Barcelona were the reward for Chelsea’s endeavours, and although games against the Catalan giants are almost annual these days, the visit of the tournament favourites was a momentous occasion in 1999/2000. A thrilling performance followed as the Blues refused to bow down to the Spaniards, and a team consisting of the likes of Emerson Thome, Celestine Babayaro and Jody Morris ran out 3-1 winners against the side boasting the talents of Luis Figo, Patrick Kluivert and Rivaldo. Zola and Flo – who netted two – scored inside eight frantic first half minutes to put the Blues 3-0 up, but Figo’s consolation in the second-half was to prove costly.

Barca went 2-0 up in the second-leg before Flo pulled one back, but three subsequent goals from the home side put paid to Chelsea’s Champions League hopes. We may not have won the trophy, but we certainly gained massive respect from the European footballing fraternity until we met the attacking might of Barcelona.

We did fare better in domestic cup action however, although the League Cup third-round exit at home to Huddersfield Town will quickly be glossed over.

At the same stage in the FA Cup, Chelsea started the competition as they would finish it. A 6-1 win over Hull City featured a Poyet hat-trick and a rare Sutton strike. A win against Nottingham Forest was equalled by victories over Leicester City and Gillingham Town – including goals in both games from the mid-season signing George Weah, drafted into the side as Sutton continued to flounder. That took us to the semis where Newcastle United awaited. Poyet – quickly becoming a hero of this FA Cup run – opened the scoring in the first-half but Rob Lee equalised after the interval. The Uruguayan confirmed his status as cup hero however, scoring minutes later to put Chelsea into an insurmountable lead.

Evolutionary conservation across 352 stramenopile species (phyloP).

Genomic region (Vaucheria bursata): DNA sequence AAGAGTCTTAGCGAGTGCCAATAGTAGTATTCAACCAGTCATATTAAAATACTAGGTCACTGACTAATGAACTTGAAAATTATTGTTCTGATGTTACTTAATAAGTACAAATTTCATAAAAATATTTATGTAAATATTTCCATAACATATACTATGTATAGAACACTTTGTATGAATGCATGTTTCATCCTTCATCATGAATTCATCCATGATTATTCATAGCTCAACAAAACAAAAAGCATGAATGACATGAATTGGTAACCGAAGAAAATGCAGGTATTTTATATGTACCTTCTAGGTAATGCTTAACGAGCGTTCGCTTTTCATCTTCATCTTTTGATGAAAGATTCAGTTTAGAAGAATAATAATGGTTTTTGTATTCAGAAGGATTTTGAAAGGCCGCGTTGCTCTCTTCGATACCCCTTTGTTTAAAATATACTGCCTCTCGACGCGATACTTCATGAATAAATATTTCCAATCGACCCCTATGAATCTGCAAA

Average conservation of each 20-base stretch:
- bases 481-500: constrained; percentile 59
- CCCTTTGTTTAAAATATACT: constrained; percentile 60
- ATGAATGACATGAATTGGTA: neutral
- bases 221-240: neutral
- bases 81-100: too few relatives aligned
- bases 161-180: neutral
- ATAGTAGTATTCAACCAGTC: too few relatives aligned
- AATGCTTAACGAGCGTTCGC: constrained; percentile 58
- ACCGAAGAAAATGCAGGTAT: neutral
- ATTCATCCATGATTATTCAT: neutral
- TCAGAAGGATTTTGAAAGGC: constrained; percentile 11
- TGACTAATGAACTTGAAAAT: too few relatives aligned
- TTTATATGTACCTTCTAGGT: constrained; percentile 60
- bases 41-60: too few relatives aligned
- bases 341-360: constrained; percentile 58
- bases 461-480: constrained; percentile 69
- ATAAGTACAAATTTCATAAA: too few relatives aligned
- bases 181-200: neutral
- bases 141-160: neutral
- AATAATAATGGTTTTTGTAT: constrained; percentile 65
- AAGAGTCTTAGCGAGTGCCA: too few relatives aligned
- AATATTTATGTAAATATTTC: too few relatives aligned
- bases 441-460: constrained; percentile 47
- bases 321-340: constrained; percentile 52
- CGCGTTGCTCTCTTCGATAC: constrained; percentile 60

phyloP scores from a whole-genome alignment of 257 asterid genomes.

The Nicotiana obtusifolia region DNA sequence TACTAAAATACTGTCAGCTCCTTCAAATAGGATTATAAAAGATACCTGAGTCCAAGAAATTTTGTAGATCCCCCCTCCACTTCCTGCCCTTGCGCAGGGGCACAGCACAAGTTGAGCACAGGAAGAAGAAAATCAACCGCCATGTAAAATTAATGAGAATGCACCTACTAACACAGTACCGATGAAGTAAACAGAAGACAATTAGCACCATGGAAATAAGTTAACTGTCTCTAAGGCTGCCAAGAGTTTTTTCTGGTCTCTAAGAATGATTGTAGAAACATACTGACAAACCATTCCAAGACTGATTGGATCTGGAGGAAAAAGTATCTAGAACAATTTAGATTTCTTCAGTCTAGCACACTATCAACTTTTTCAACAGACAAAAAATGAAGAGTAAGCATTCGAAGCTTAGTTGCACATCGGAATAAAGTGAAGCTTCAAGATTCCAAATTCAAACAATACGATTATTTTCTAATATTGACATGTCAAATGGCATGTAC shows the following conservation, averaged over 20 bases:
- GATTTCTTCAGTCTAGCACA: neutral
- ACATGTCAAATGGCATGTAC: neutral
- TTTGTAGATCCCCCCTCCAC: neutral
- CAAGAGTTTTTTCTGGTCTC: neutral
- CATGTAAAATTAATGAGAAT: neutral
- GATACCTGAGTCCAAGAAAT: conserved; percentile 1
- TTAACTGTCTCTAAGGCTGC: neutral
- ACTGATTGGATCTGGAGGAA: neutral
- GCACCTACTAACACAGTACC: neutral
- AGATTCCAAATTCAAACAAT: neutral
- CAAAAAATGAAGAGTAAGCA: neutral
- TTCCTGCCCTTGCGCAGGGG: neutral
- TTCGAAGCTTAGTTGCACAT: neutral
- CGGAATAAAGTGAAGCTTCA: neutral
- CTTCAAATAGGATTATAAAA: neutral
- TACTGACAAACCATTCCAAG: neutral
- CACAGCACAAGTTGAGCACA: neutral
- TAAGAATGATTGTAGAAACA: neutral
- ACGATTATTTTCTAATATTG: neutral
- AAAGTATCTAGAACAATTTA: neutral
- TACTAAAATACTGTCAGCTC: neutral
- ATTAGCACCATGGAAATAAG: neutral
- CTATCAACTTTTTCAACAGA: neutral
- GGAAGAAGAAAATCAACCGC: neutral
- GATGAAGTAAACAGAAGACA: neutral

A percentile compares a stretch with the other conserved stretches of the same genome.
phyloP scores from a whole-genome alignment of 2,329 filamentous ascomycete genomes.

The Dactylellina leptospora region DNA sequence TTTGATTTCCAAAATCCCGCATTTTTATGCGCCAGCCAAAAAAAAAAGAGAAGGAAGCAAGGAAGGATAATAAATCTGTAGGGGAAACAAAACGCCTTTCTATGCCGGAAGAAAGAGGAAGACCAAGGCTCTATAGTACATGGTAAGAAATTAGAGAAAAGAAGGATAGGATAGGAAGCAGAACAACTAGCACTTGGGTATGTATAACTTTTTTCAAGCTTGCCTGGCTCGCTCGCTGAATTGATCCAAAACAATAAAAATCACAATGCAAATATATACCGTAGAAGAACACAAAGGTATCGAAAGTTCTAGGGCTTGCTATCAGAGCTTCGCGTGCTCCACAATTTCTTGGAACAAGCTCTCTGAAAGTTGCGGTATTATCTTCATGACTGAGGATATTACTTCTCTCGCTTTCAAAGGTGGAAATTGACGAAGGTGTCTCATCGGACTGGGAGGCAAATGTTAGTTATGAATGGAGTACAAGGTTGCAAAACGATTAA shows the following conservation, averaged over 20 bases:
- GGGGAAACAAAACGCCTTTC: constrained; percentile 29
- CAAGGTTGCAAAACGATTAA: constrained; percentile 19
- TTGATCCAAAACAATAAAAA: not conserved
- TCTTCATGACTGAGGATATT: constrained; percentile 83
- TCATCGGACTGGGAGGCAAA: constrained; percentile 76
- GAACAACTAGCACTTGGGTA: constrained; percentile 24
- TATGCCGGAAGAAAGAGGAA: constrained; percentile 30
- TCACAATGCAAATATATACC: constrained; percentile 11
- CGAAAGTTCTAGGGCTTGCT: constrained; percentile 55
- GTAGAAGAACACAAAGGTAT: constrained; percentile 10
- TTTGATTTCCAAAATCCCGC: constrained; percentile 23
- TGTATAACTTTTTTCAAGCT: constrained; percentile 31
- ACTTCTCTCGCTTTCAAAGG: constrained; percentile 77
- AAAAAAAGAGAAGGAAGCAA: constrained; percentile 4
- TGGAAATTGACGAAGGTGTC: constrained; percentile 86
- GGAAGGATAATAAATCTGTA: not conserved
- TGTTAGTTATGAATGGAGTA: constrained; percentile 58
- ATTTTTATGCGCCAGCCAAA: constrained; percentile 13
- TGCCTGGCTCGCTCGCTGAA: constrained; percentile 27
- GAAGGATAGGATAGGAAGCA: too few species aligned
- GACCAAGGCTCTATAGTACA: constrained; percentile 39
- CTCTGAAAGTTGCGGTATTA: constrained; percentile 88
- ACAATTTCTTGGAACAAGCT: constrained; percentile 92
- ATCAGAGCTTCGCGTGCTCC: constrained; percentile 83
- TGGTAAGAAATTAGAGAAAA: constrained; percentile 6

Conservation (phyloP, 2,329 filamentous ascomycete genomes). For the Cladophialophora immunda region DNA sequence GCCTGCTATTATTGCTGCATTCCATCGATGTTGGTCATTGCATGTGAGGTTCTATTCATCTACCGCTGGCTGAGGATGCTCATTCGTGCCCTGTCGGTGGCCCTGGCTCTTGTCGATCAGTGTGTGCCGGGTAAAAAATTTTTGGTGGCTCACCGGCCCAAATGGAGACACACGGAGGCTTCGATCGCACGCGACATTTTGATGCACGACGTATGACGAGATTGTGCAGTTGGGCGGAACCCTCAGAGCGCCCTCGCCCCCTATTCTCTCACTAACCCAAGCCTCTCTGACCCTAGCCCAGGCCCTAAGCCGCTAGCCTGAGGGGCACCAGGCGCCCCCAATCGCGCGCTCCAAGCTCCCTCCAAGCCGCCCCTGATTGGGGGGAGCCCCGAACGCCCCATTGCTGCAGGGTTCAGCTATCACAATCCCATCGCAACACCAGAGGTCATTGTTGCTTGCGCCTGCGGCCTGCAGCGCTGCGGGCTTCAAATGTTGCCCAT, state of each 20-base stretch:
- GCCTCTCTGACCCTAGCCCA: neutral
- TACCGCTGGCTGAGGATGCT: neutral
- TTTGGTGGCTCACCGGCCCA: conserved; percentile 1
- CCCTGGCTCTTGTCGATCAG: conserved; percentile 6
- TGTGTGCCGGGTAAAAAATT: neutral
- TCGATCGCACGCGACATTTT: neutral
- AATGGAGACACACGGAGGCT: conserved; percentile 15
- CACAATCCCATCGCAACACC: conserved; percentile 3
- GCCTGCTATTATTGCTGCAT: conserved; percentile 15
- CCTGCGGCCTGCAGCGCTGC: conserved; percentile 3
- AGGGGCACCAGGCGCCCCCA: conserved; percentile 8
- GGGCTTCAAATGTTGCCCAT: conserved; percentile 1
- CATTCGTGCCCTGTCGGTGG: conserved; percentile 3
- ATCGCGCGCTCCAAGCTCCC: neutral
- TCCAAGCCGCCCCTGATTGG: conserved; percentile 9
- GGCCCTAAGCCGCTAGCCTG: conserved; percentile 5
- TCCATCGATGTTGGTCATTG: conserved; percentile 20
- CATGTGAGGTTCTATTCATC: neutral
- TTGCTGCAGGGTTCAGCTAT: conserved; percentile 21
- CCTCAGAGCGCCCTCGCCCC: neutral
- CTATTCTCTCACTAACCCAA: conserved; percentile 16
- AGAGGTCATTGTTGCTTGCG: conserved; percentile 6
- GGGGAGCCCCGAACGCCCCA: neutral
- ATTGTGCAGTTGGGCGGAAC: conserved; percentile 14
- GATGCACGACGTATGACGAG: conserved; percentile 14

Chelsea had made it into another Wembley final, three years after beating Middlesbrough in our last FA Cup final appearance. Di Matteo scored his 43-second opener that time, but he needed 73 minutes in 2000 to find the net. A dull final was briefly illuminated by the Italian, who pounced after Villa ‘keeper David James flapped at a Zola free-kick. Chelsea were FA Cup winners once again, and Vialli added another trophy to his CV.

1999/2000 was a season where we broke new boundaries for the club, making headway in new competitions and announcing our arrival on the major stage of European football. Although we perhaps did so at the expense of the Premiership and League Cup, and FA Cup win proved our growing stature in the domestic game too.